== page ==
I was able to get a copy of the X-rays on a CD which is cool. It comes with this special X-ray viewer, and the pictures are not in a normal format. So when we got home I was able to look at them, not that I knew what I was looking for. One really cool thing was that we could see holly’s Molars, and boy it sure looks like they are ready t o start coming in. We really couldn’t tell what else we were looking at, but on Thursday our Pediatrician met us at UC Davis so she could meet Dr. Hagerman, and she said she spoke with the Radiologist, or X-ray Person, and they told her it all looked great, and Holly had no issues in her Neck, shoulder’s or spine. SO anything going on is definitely a tone issue and not related to any possible skeletal problems. I am looking forward to sharing the X-rays with Sally, I am sure she will find them interesting, and maybe even helpful.
UC Davis was a long day. We got up around 8:00 so we could leave around 9:00 to be there by 11:00. Thankfully Holly slept most of the way up there in the car, but that meant she was awake by 11:00 and would be ready for her afternoon nap sooner than usual. Dr. Hagerman was running late so it was almost 11:30 before we got in to see her. I didn’t mind much though because there were a lot of fun toys in the waiting room for Holly to play with and it was Dr. Jones first time really getting an opportunity to engage with her in a playful setting, and watch her go. She was amazed with her cruising and crawling and fine motor skills, and said that if we didn’t have a Diagnosis at birth she would have missed it, and not known Holly had a genetic condition, or noticed any significant delays that were cause for Alarm. But we talked about how it is so hard to know what Holly might have been like in that situation, because I truly believe she is doing as well as she is because of the early intervention services she is receiving, and I credit her therapist for her amazing progress. Well also her problem solving attitude, and determination.
Once we did get in to see Dr. Hagerman we met a Colleague of hers from the Fragile X Center in Chicago Affiliated with Rush University, and a Colleague from Korea. There was a 4th person Observing but I forget exactly where he was from, we met him last time we were there so he is doing an extended visit, unlike the Woman from Rush, who was just there for the Day. We talked about Holly’s Development and there were a few things I had questions about. I think I am being a paranoid, hypochondriac, over protective mother, but I somehow got it in my head that she might have a Mitral Heart Valve problem, which is somewhat common in Fragile X. I came to this fear because the Internet has too much information, and I was looking up sweating while sleeping in babies, trying to see if Holly’s profuse sweating was related to anything, or maybe had something to do with Self Regulation, and her fighting sleep. I found that sweating in your sleep could be a sign of a heart problem. I knew there were issues with Fragile X and the Mitral Valve so I looked it up, intending to rule it out. Then I read that it can cause breathing issue and rapid heart rates. Well just recently Holly has been gasping for air, catching her breath, when she is active. It is a little off putting, and while it is some days rare for her to do it at all other days she will gasp several times making her circuit across the room. I had chocked it up to having a stuffy nose and mouth breathing, and was keeping an eye on it. But once I read about breathing related to the Mitral Valve I worried.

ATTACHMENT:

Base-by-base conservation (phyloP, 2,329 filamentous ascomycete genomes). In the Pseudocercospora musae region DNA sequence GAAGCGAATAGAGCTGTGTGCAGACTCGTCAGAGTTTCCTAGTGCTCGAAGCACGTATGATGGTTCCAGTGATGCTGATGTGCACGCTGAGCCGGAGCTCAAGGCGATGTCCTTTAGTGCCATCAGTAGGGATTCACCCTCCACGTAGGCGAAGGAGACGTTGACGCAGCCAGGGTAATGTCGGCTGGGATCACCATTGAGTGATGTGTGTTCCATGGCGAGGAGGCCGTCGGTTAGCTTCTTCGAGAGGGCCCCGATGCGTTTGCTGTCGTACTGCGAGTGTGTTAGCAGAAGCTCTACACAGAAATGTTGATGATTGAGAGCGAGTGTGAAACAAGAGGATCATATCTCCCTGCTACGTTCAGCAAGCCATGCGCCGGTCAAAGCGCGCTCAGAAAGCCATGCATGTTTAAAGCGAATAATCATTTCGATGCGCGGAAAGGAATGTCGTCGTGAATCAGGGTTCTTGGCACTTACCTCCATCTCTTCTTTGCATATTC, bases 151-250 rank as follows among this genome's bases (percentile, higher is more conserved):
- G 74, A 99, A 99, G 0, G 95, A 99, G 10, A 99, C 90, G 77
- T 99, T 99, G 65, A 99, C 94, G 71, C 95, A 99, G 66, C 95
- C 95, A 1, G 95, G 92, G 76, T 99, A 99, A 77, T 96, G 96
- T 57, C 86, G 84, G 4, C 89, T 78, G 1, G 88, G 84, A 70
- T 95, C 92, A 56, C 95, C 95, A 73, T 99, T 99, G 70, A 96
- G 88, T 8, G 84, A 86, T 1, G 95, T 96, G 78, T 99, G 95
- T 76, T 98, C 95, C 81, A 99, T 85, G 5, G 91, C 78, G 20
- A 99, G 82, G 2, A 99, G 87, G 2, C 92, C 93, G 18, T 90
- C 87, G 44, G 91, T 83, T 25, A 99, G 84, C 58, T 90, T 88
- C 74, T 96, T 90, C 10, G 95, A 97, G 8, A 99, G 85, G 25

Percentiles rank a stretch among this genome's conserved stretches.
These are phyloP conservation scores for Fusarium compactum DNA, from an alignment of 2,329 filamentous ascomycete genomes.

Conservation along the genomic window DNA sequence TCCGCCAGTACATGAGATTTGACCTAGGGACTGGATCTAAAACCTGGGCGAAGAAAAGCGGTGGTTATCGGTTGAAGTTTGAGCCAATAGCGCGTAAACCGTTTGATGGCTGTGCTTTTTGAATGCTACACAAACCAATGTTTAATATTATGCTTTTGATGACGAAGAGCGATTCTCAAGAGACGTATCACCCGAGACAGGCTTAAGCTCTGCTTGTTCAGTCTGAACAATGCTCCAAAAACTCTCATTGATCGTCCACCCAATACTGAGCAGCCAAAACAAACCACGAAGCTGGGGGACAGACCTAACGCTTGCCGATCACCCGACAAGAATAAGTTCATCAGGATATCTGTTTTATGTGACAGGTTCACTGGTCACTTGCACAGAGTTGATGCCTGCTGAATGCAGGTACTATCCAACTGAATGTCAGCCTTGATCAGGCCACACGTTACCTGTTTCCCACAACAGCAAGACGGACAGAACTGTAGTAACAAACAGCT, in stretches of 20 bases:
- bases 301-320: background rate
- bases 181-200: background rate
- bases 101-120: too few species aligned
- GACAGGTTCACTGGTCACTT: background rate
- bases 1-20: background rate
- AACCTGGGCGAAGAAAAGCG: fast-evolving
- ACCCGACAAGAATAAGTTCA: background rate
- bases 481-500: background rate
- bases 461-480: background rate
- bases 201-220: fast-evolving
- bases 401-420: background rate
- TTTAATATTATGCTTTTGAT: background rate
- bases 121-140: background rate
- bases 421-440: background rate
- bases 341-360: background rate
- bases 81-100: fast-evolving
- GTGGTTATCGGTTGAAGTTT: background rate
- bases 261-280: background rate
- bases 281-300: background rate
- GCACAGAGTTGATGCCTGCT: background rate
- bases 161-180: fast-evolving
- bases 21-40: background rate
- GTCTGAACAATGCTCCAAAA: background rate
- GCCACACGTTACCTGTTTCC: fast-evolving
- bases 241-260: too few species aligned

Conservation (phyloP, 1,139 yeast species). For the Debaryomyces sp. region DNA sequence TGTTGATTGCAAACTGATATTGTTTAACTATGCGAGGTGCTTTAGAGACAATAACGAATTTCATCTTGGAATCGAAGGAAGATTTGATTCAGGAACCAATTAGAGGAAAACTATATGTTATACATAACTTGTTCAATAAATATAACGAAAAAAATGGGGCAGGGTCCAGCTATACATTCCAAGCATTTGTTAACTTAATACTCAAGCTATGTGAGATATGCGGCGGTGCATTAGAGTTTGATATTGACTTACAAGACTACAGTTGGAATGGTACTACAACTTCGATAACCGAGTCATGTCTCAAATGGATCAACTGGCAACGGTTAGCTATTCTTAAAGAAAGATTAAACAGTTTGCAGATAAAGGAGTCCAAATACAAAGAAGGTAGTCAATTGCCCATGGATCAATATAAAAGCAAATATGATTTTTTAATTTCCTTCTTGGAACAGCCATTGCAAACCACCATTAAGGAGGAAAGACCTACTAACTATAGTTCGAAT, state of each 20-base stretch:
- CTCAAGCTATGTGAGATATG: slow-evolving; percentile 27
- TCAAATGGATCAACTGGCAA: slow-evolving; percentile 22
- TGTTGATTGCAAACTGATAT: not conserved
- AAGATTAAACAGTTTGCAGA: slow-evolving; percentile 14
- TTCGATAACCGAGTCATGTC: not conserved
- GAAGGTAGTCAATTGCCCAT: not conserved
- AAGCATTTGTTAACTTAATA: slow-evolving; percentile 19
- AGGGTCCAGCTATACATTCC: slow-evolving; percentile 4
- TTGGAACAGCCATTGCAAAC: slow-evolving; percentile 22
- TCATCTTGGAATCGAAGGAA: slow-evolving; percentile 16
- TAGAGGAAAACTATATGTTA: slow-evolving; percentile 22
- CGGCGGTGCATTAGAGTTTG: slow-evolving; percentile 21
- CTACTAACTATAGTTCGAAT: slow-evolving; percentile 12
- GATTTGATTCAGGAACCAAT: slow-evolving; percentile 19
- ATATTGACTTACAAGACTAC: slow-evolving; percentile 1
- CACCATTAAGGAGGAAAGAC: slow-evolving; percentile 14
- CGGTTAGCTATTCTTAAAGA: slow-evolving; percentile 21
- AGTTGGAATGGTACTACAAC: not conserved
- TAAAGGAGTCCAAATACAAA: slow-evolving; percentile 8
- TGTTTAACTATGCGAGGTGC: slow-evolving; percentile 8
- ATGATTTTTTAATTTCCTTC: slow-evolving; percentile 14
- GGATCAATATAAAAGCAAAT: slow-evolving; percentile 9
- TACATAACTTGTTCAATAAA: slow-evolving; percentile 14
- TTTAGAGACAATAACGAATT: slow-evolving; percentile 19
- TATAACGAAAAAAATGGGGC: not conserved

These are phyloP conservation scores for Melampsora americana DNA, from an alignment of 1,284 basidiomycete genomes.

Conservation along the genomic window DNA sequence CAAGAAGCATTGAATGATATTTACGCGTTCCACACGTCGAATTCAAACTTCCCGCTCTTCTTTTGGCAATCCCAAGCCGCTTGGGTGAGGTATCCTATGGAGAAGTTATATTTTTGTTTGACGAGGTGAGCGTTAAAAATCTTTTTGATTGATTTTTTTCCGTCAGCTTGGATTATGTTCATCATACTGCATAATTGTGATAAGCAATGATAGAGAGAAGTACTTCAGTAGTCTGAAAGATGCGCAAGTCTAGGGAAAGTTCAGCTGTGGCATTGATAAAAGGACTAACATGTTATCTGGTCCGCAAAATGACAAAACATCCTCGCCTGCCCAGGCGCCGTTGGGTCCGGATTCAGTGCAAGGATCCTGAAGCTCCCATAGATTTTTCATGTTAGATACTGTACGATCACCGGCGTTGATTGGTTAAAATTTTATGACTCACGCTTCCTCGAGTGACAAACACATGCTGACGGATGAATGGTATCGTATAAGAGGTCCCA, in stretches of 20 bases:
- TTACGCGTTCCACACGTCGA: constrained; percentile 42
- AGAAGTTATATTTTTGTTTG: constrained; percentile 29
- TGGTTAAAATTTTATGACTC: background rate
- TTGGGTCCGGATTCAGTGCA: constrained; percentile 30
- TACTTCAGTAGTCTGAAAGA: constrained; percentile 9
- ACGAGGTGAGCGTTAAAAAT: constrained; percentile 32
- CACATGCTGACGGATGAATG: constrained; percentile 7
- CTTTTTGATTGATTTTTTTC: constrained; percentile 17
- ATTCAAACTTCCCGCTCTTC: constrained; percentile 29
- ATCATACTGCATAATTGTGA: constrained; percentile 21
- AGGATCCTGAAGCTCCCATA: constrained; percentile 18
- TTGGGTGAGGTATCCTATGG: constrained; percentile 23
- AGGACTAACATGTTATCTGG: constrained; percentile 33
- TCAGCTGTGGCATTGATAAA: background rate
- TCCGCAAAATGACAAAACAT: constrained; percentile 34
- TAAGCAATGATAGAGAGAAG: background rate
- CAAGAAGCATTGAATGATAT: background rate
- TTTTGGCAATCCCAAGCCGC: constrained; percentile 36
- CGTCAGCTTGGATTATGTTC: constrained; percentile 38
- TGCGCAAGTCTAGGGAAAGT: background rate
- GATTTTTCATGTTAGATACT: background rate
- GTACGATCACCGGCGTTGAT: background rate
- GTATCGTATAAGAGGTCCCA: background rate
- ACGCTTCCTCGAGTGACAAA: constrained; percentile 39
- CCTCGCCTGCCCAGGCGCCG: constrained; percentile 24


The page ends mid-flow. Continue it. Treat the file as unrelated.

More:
Well, Dr. Hagerman, and Jones were very sympathetic and patient with me and both carefully listened to Holly’s heart and said that if there were any issues they would be able to hear it, and then follow up with an EKG, but this typically didn’t develop until someone was much older, and that her heart has always sounded amazingly strong. They reassured me her heart rate was normal, and I listened, and it seemed fast to me, but they said that is normal for a baby. Then later she did the gasping thing, and I jumped, “See, did you hear that?” and they had. They checked her out, but said that it was a common language development thing. She is playing with her breaths, learning how it works, and it isn’t very different then doing something like Raspberries. Her lung and breathing sounded fine otherwise and that I had nothing to worry about. I now know I was completely over reacting, but they said no, it is good to bring up concerns like that, because you never know when it could be something serious, and they were happy I was so observant and attentive, but that in this case she was actually fine.
We also discussed the Folic Acid therapy and I explained how I had not started it because of the way the pharmacy gave me vials for an IV with Syringes. She said that was crazy and that her Pharmacy made up a solution, and they could give me a 3 month supply and it was only like 20$ without even using insurance. So she wrote me a new prescription. She said if there was a compounding pharmacy locally, they could call her pharmacy for the formula when I needed the refill, but I should give it to Holly for at least 3 months. The solution is actually only good for 100 days, and needs to be kept away from light, so we plan on starting it today.
While we were there we let Holly crawl and cruise around the room, it is hard t contain her in one place especially in top of a table and while she was pulling up on the table leg, once up she let go and sat her self down. Joel said she stood for a few seconds. He pat me in the arm and asked if I had seen it, or if anyone had. I missed it, but the Specialist from Rush nodded her head, she had been impressed and saw it too.